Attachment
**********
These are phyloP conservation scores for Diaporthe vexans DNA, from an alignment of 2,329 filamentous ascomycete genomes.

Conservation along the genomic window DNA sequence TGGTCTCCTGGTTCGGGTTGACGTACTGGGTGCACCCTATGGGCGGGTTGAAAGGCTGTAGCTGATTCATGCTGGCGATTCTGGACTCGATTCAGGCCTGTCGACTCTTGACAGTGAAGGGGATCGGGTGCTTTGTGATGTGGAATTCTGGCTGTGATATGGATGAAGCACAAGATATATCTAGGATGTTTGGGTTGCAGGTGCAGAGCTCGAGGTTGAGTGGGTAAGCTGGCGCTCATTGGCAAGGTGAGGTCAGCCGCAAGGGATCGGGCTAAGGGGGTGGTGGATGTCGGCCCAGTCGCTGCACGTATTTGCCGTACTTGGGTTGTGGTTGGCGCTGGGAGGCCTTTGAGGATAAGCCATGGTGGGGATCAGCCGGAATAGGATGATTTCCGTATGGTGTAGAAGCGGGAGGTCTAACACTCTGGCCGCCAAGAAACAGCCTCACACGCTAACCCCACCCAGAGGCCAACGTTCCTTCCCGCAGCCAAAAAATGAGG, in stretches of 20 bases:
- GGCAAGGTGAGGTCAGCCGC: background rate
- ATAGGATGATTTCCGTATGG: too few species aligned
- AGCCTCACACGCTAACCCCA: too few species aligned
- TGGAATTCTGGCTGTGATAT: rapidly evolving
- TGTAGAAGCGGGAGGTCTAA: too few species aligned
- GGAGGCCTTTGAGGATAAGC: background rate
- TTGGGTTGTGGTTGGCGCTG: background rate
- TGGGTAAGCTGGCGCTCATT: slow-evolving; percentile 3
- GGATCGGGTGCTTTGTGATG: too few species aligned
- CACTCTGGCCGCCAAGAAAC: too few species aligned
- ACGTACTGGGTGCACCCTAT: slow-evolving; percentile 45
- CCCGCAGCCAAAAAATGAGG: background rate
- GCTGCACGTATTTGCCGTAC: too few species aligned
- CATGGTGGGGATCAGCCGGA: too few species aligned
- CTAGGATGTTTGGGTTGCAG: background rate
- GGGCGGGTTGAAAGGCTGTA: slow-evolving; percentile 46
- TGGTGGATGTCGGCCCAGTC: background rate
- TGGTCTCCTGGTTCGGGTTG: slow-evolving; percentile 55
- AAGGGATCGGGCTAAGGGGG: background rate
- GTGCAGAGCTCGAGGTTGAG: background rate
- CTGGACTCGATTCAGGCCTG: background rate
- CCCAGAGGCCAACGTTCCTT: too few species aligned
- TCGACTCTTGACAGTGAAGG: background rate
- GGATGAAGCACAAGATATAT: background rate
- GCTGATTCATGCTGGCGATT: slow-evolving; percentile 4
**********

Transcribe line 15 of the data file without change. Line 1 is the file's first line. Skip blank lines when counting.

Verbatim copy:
- GCTGCACGTATTTGCCGTAC: too few species aligned